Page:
Yes, there is an amazing medication that helps – 3 in 10 migraineurs! Ok, that doesn’t sound like much. Actually, it isn’t.
It is great for those 3, of course! But for the rest, no so great.
So what is this medication? Actually, it’s not just one medication – it’s most of the common ones you’ve heard of. No, I’m not saying that all medications only help 3 in 10, but that a single medication will probably only help 3 in 10.
They examined 59 drugs in 14 different drug classes. This would include medications like:
…and many more.
The researchers concluded that, generally speaking, individual drugs helped – at least, better than a placebo – about 200-400 people out of 1000.
Of course, whether they helped or not, many medications aren’t continued because of side effects. Some of the worst offenders include topiramate (Topamax), other antiepileptics used off label, and antidepressants.
Some drugs did much better when it came to side effects vs. benefit. These included angiotensin inhibitors (such as lisinopril (ie Zestril)) and beta-blockers (such as metoprolol or propranolol).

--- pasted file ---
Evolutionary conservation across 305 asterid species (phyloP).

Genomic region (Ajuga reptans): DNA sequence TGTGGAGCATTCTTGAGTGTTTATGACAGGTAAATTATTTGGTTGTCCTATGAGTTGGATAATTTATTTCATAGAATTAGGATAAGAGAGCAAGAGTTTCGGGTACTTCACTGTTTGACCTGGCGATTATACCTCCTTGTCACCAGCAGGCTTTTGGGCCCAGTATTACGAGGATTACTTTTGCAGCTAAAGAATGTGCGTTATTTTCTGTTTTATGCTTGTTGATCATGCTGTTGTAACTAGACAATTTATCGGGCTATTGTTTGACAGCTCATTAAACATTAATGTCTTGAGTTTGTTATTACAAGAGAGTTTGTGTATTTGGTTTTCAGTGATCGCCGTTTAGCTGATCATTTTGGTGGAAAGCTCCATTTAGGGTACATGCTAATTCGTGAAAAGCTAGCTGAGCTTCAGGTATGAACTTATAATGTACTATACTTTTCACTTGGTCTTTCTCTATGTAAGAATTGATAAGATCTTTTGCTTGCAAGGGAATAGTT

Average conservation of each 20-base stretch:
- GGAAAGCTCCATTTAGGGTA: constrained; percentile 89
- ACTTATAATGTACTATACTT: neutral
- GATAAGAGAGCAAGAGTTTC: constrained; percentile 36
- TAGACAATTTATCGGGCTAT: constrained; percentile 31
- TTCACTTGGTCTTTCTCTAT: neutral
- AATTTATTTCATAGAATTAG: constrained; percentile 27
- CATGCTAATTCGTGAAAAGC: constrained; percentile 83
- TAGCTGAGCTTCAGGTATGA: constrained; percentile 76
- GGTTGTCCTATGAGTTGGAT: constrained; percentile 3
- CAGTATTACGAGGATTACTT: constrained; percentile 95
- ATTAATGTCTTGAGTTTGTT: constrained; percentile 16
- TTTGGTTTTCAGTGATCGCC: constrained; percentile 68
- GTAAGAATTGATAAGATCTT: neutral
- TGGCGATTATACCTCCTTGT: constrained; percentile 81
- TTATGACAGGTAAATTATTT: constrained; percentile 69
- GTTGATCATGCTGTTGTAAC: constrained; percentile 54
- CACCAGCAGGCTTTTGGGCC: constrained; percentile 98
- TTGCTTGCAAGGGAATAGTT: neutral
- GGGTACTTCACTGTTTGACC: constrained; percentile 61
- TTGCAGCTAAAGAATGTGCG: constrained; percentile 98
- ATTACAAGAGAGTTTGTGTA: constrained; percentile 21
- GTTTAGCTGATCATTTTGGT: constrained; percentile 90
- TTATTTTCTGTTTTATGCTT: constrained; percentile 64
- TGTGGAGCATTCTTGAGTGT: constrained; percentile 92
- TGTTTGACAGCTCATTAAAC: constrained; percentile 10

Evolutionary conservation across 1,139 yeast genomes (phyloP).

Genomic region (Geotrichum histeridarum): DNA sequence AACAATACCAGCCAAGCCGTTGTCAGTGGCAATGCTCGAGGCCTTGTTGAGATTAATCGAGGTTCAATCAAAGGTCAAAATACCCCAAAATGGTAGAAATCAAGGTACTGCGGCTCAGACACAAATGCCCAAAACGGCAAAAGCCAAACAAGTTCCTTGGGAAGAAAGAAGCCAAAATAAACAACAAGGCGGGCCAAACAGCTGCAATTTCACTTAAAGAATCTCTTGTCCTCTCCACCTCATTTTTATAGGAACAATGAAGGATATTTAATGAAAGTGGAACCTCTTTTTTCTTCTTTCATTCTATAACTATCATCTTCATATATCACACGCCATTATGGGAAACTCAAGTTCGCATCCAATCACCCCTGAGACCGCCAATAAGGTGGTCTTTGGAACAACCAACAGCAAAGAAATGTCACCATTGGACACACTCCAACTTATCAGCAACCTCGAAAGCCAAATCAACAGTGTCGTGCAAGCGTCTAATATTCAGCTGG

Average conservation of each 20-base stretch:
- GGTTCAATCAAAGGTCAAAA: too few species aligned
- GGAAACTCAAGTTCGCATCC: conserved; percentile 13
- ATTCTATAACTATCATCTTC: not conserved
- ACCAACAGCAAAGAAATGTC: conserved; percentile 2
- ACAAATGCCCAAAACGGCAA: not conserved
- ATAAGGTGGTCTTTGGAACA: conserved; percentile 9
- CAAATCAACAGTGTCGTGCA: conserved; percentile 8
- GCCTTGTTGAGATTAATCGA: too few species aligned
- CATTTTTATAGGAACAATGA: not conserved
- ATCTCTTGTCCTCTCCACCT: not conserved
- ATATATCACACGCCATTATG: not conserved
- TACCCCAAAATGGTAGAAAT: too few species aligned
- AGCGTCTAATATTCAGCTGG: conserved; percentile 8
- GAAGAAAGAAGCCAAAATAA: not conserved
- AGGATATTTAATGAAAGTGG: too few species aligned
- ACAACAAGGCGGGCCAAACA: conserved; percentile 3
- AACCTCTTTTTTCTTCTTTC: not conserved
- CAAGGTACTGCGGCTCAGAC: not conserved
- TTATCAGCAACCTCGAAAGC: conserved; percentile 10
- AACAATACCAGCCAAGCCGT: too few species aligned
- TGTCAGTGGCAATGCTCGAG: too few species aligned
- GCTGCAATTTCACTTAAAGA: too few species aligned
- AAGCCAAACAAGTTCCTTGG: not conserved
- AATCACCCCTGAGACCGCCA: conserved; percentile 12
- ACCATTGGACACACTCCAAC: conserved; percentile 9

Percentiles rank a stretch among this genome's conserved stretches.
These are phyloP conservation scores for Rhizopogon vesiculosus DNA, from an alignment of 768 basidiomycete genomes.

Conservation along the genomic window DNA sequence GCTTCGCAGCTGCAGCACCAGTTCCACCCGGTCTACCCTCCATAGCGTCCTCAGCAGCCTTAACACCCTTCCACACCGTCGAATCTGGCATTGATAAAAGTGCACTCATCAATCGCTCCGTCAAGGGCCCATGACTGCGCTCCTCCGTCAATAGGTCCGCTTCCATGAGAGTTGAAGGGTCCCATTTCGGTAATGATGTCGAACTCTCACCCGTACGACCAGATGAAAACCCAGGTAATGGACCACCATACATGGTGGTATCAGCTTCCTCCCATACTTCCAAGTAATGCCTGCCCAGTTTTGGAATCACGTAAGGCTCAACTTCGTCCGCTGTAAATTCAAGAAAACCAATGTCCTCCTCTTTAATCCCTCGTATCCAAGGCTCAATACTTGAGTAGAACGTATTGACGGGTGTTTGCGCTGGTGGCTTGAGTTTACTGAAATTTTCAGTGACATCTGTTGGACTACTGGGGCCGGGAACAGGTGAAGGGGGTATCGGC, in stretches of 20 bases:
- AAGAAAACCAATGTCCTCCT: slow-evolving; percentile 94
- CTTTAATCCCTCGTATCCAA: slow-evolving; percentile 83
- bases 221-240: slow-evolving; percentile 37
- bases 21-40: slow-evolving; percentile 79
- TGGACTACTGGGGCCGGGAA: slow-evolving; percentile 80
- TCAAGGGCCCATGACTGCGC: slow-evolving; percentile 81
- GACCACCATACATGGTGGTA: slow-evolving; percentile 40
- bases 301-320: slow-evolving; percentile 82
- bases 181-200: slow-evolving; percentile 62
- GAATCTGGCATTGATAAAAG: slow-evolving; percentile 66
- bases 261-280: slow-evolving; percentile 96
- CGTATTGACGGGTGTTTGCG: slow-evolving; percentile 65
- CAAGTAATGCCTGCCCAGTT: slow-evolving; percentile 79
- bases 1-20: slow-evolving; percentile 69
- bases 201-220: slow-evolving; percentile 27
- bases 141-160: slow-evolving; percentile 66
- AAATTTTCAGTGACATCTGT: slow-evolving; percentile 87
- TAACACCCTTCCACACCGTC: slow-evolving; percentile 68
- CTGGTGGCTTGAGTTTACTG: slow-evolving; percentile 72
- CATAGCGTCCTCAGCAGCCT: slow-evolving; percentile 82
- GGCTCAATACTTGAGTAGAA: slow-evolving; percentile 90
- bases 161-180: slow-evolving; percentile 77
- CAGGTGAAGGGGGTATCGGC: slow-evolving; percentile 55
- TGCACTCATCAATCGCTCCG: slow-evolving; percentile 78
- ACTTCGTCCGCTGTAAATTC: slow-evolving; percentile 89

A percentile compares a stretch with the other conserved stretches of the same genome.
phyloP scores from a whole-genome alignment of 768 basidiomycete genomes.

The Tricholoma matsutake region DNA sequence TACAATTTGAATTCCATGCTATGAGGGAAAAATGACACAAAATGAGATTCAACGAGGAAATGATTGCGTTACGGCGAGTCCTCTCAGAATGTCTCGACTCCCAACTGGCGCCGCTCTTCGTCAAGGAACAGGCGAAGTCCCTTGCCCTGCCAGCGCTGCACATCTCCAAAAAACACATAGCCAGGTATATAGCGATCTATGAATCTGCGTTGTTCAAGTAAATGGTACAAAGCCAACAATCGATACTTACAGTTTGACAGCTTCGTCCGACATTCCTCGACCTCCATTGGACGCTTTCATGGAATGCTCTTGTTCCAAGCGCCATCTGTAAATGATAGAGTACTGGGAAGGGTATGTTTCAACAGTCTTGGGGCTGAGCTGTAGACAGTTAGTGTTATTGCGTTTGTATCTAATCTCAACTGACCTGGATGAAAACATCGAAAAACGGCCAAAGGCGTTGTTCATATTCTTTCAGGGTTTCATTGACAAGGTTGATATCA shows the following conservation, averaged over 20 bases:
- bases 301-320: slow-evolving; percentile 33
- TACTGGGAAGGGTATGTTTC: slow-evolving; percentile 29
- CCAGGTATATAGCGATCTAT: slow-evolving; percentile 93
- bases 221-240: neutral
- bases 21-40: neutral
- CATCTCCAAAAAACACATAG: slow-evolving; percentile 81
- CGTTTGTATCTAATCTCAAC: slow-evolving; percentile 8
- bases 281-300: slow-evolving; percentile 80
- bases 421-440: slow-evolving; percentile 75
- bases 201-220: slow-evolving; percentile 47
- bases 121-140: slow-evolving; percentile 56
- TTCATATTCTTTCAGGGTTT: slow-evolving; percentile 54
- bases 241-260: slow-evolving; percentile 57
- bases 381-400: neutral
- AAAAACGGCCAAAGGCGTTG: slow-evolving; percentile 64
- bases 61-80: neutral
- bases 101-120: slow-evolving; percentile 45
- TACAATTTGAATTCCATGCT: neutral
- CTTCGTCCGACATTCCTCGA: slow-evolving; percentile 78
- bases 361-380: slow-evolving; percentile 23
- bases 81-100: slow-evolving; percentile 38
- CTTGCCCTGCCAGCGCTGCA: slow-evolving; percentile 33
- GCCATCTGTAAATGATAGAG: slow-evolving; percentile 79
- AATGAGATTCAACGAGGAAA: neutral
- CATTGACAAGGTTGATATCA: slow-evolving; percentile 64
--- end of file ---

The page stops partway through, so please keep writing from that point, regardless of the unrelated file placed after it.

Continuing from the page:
Other than the lack of a miracle drug, there were a couple of other things that did not impress the researchers. One was that many trials were of poor quality. Another was that there is a lack in research into the long term effects of these drugs, particularly when it comes to quality of life.
Again, this report is not suggesting that only 3 in 10 migraineurs can be helped with medication. Considering all the various drugs and treatments and combinations, that number is much higher. There is good treatment available!
But once again we’re reminded that migraine is very individual – what helps one person won’t help another.
We’re also reminded that much of the excellent migraine-fighting medication available today is still very new. We don’t have good studies, and we don’t know what the risks are when it comes to taking these meds long term.
A neurologist reflects on these findings: Effective Migraine Prevention per 215 Trials
Also see: Is your migraine preventive treatment balanced between drugs’ benefits and harms?